Many families of viruses can develop persistent infections in human hosts. These infections have been linked to a wide range of medical conditions including autoimmune diseases such as Lupus, X and X.
Detection[edit | edit source]
Many persistent infections cannot be detected by standard blood tests.
Herpesviruses[edit | edit source]
Herpesviruses are very common viruses that all establish latent infection in human hosts. Many have been implicated in chronic and neurogenerative diseases, both with and without replication.
Epstein-Barr virus has been associated with a wide number of immune diseases including multiple sclerosis, rheumatoid arthritis, systemic lupus erythematosus,Chronic fatigue syndrome, and myasthenia gravis. EBV was recently discovered to turn on "risk genes" for autoimmune disease in the cells it infects. EBNA2, a protein produced by EBV-infected cells, and its related transcription factors activate half the human genes known to be associated with the risk for lupus as well as genes associated with several other autoimmune diseases including multiple sclerosis, rheumatoid arthritis, inflammatory bowel disease, type 1 diabetes, juvenile idiopathic arthritis and celiac disease. EBV activation can thus increase the risk of developing these diseases.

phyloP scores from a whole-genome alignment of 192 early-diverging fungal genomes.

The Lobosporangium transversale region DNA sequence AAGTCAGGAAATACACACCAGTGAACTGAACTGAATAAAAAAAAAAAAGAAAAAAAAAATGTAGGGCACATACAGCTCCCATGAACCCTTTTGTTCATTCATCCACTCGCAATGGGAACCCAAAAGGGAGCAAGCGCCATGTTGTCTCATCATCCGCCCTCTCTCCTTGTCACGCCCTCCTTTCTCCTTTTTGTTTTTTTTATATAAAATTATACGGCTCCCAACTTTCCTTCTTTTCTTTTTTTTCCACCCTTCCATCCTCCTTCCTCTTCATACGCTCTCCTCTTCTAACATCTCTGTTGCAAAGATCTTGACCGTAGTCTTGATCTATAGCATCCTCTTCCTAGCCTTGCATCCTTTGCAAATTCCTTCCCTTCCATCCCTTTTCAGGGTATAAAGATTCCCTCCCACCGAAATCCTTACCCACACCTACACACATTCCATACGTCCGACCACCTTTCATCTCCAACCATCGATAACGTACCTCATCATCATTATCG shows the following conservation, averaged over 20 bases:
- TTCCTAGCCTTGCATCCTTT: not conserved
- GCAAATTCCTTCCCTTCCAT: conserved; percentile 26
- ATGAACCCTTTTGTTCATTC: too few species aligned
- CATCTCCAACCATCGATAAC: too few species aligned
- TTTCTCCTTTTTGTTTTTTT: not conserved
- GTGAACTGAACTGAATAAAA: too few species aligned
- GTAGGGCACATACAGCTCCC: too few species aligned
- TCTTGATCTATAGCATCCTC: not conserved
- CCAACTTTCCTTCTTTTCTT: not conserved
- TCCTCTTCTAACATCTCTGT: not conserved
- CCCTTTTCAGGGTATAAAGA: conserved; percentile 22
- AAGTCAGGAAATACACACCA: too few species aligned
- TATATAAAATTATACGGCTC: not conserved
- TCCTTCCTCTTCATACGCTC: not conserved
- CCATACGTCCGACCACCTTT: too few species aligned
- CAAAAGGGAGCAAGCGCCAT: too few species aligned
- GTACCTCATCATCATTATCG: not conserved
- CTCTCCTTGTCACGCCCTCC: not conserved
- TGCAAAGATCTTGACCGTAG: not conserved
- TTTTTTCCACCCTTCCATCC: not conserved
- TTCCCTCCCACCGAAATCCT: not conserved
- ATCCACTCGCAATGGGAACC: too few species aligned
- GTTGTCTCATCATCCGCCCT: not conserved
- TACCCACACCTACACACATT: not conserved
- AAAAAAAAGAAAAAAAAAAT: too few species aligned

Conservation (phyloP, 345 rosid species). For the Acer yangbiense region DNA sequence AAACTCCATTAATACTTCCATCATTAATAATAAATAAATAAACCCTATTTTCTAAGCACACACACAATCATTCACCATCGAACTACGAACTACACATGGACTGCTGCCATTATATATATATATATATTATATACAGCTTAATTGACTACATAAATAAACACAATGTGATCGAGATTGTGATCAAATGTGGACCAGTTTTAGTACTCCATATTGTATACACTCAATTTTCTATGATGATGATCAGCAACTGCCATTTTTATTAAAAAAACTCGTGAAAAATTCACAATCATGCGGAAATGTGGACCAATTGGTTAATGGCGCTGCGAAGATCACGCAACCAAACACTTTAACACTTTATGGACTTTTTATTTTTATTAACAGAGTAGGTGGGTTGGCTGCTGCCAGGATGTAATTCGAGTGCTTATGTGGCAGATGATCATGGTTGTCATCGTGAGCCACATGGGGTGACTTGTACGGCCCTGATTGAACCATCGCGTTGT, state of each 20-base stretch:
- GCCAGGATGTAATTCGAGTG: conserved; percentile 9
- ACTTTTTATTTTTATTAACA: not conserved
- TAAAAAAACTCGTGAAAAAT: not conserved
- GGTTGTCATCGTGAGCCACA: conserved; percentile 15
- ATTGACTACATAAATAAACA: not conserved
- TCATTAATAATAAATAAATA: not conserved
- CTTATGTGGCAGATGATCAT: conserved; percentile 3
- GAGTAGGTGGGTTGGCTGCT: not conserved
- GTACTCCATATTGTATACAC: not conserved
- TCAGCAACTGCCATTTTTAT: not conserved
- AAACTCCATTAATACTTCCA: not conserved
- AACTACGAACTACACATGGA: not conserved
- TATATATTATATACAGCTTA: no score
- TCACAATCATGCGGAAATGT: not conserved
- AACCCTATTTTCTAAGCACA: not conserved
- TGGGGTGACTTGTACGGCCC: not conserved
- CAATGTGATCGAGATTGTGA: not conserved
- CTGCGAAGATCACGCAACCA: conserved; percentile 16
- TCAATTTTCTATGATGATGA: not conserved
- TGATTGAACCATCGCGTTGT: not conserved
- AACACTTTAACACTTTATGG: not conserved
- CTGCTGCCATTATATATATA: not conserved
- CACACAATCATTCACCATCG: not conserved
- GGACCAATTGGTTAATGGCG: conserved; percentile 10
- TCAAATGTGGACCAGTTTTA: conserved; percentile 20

Enteroviruses[edit | edit source]
Flaviviruses[edit | edit source]
See also[edit | edit source]
References[edit | edit source]
- Lossius, Andreas (December 2012). "Epstein-Barr Virus in Systemic Lupus Erythematosus, Rheumatoid Arthritis and Multiple Sclerosis—Association and Causation". Virus.
- "Epstein-Barr virus protein can "switch on" risk genes for autoimmune diseases". National Institutes of Health. Apr 16, 2018.